Minnesota doctors want drug disposal research and guidelinesby Lorna Benson, Minnesota Public Radio
Minnesota physicians are urging the Environmental Protection Agency to study the public health consequences of flushing unused pharmaceuticals. Recently the Minnesota Medical Association convinced its national counterpart, the American Medical Association, to take its request to the EPA. The AMA also plans to ask the agency to help develop guidelines for physicians and the public on the proper disposal of these drugs.
St. Paul, Minn. — When her elderly mother died in May, Jeanie Picardi and her siblings had to clean out her apartment.
Picardi expected to find a lot of unused medication because her mother had been ill for a long time. But she was shocked when she filled up two garbage bags with pain killers like Oxycontin and morphine, along with drugs for depression, anxiety, and heart problems.
Unsure about what to do with the drugs, Picardi called a hospice nurse, a social worker and a pharmacist for advice.
"When they said 'flush em,' I'm thinking now this is an environmental hazard," says Picardi. "You know, the whole idea of putting morphine down the toilet and then how well does it get cleaned out? I don't know those things, but after you're told by three people you figure well it must get cleaned out okay."
Actually, it doesn't get cleaned out. For several years now researchers have been finding trace amounts of pharmaceuticals in many of the nation's water bodies. Highly sensitive new tests have helped scientists detect dozens and dozens of chemicals, from depression and cholesterol medications to ibuprofen and caffeine.
Researchers suspect that many of these drugs are simply excreted in human waste. But they also say many drugs are needlessly flushed into the system as a method of disposing of unused or expired medication.
It's this latter practice that most concerns members of the Minnesota Medical Association. Dr. Sam Hall, who serves on the MMA subcommittee that drew up the EPA request, says so far there's no evidence the chemicals pose a major health hazard for the public or the environment.
But he says no one has spent much time studying the matter either.
"There's enough to know that this is at least a theoretical problem," says Hall. "Beyond that, we know that some studies have shown that for certain classes of chemicals, one being endocrine active compounds, that those chemicals can have adverse effects particularly in low concentrations on aquatic life - frogs, fish and the like."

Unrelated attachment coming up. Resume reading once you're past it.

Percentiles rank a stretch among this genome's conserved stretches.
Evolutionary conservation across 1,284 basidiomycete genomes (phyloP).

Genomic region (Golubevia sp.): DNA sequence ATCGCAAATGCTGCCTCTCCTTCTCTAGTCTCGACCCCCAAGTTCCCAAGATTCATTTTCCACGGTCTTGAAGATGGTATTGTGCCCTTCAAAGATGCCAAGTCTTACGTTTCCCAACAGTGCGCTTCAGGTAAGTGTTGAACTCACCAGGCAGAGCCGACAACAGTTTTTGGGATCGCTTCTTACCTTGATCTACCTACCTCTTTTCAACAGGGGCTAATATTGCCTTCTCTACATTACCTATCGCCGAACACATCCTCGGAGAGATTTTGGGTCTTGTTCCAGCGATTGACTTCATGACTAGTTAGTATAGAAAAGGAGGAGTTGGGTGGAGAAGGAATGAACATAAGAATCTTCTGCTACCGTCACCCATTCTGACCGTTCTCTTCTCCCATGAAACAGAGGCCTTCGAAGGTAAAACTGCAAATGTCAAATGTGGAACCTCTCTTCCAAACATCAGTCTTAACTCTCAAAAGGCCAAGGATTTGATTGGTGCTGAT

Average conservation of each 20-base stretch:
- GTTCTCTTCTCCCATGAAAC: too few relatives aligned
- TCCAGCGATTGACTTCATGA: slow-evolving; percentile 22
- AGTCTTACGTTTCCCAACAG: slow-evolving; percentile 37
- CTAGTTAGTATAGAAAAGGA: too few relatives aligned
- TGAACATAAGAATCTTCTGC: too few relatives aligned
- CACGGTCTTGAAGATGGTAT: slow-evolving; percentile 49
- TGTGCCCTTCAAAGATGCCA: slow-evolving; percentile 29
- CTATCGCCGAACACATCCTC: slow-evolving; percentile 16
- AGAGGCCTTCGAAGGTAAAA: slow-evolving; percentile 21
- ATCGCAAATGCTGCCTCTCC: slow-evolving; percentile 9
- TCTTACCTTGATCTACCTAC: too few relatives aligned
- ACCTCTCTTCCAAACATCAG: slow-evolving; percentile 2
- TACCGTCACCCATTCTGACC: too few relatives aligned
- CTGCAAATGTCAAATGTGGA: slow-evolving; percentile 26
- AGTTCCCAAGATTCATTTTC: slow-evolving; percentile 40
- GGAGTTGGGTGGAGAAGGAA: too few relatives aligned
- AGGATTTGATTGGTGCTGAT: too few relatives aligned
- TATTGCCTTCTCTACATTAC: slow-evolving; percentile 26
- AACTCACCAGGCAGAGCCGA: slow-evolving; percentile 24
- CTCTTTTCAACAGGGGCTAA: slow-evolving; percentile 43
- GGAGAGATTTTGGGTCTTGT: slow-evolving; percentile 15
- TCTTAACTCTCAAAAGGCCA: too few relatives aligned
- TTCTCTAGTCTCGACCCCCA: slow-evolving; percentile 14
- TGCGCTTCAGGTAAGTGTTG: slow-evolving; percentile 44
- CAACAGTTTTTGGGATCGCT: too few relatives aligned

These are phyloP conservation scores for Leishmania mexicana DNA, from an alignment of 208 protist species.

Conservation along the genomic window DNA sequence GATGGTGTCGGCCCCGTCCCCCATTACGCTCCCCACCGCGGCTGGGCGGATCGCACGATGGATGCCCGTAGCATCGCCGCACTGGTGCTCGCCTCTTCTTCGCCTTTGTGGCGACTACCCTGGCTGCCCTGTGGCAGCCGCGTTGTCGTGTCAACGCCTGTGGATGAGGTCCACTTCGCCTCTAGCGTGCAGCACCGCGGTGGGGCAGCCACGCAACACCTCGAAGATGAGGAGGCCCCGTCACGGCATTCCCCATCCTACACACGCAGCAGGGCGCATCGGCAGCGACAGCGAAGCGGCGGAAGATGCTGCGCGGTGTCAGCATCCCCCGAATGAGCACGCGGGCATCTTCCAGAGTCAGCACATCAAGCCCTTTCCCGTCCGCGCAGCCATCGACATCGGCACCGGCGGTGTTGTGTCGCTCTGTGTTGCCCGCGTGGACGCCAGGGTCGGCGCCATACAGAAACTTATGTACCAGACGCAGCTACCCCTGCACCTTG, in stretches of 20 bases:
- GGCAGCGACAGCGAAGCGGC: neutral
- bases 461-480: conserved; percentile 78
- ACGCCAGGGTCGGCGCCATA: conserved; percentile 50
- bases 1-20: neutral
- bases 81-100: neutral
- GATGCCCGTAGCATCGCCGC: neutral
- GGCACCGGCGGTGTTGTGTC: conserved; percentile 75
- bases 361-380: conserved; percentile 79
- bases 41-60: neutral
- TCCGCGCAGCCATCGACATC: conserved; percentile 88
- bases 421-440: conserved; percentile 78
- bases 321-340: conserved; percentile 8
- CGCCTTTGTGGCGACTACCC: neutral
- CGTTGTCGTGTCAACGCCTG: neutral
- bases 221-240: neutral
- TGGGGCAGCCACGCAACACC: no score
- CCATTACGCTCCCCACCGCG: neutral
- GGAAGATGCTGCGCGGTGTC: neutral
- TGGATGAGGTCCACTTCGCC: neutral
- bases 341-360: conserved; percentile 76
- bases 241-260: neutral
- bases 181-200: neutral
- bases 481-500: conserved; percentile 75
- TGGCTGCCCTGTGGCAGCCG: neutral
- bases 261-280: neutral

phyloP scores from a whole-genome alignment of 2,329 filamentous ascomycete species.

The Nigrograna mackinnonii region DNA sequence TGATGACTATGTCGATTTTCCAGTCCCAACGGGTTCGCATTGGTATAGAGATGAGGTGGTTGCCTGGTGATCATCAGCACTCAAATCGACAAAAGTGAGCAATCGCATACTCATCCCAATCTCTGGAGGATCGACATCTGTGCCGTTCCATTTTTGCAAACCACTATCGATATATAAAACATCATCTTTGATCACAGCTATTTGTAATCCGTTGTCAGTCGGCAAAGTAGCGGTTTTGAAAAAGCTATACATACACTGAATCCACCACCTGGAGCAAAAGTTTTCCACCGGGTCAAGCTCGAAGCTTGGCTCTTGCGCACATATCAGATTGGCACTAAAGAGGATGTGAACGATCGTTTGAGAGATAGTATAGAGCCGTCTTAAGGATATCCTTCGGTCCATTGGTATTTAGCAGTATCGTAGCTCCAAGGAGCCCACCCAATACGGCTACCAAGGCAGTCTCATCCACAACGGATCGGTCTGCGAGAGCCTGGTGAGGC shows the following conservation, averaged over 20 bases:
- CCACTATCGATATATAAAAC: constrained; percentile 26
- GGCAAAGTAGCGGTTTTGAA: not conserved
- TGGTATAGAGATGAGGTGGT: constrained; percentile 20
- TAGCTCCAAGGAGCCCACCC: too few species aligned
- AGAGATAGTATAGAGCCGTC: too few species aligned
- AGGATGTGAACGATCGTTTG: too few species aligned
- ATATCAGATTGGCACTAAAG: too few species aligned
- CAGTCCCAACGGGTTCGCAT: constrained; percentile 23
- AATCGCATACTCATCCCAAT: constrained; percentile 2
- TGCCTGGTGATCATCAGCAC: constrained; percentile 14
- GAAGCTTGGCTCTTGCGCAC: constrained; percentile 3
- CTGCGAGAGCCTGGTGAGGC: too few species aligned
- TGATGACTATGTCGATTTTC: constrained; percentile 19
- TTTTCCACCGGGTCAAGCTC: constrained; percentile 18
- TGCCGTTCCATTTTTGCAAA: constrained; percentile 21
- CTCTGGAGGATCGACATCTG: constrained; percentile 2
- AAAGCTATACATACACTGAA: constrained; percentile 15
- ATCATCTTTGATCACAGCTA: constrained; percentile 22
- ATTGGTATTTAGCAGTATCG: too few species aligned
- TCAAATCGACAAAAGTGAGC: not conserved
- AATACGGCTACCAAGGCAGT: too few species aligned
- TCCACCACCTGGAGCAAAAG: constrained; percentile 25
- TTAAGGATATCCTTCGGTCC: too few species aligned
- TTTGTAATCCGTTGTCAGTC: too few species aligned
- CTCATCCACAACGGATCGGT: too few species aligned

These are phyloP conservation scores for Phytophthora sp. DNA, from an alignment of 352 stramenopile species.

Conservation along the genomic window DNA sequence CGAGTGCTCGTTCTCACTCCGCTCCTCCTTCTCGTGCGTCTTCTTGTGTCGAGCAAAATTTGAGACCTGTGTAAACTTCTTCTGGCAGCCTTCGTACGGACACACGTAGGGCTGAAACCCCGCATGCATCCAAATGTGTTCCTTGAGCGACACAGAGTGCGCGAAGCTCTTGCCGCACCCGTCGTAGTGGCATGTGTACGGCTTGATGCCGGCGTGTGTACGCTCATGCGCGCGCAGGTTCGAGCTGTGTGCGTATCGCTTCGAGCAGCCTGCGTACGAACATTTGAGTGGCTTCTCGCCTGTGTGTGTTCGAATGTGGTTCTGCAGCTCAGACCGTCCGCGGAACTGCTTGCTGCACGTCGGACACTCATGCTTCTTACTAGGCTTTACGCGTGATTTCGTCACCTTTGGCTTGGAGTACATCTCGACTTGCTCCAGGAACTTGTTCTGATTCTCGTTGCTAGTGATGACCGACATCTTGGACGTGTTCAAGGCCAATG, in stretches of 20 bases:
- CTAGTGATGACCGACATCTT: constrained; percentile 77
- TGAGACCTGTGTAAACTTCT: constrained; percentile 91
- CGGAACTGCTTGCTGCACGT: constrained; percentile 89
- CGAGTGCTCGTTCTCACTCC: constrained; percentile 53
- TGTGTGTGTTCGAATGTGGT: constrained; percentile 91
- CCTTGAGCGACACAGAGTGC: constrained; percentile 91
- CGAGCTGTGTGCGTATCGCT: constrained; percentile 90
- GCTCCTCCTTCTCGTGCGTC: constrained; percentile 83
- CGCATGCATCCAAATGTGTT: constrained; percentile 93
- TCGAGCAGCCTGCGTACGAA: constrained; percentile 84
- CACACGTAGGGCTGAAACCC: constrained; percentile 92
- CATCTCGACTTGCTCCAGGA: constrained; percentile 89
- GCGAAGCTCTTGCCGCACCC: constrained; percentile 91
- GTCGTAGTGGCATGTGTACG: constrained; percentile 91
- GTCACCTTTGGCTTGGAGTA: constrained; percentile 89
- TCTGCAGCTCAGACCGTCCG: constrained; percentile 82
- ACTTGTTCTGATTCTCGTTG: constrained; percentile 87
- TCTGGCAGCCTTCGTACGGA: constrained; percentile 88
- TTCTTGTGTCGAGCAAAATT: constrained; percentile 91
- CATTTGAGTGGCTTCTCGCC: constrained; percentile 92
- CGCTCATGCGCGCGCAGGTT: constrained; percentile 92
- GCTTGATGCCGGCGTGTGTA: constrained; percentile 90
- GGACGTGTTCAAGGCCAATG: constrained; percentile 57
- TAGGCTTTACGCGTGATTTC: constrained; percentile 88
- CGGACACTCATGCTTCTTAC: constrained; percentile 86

Endocrine active compounds include substances like birth control pills which contain estrogen. These compounds, even in very low doses, have been shown to feminize male fish.
The EPA has been studying endocrine disrupters for several years. Gary Ankley, a toxicologist in the EPA's Office of Research and Development, works on the project in Duluth.
Ankley says it's easy to duplicate the effect of endocrine disrupters in the lab. But he says other types of pharmaceutical typically are not designed to promote physical changes in people or animals. So if they have an effect, it may be less obvious and it could take years to develop. Ankley says it seems like an issue worth studying.
"The reality is that a lot of pharmaceuticals are designed to be potent, that is, effective at very low concentrations," says Ankley. "And just because they're at low concentrations in the environment, doesn't mean that they don't have risk. And so yeah, probably we need to take a look at these."
For now the EPA isn't actively studying other types of pharmaceuticals in the water. The American Medical Association will urge the EPA to ramp up its pharmaceutical research and help develop guidelines for disposing of unused drugs.
Until then, there's a range of advice depending on who's giving it, which isn't very comforting to people like Jeanie Picardi.
"Nobody has a good answer. Nobody even has what you feel is the right answer," says Picardi. "Sometimes I think back and I think I should have worked harder. I should have done this. Or I should have done that. And then I think I didn't have it in me. You know, neither did my siblings. None of us had that energy to work harder on getting rid of them."
Picardi wishes some of the drugs could be re-used. But current regulations across much of the U.S. prohibit that.
Many caretakers still recommend flushing to ensure that drugs don't fall into the hands of small children. The Minnesota Office of Environmental Assistance doesn't recommend flushing. Instead the state agency recommends destroying the drugs with a liquid like water, wrapping them tightly in a plastic container like a margarine tub and then throwing them in the trash.
- Morning Edition, 07/19/2006, 6:54 a.m.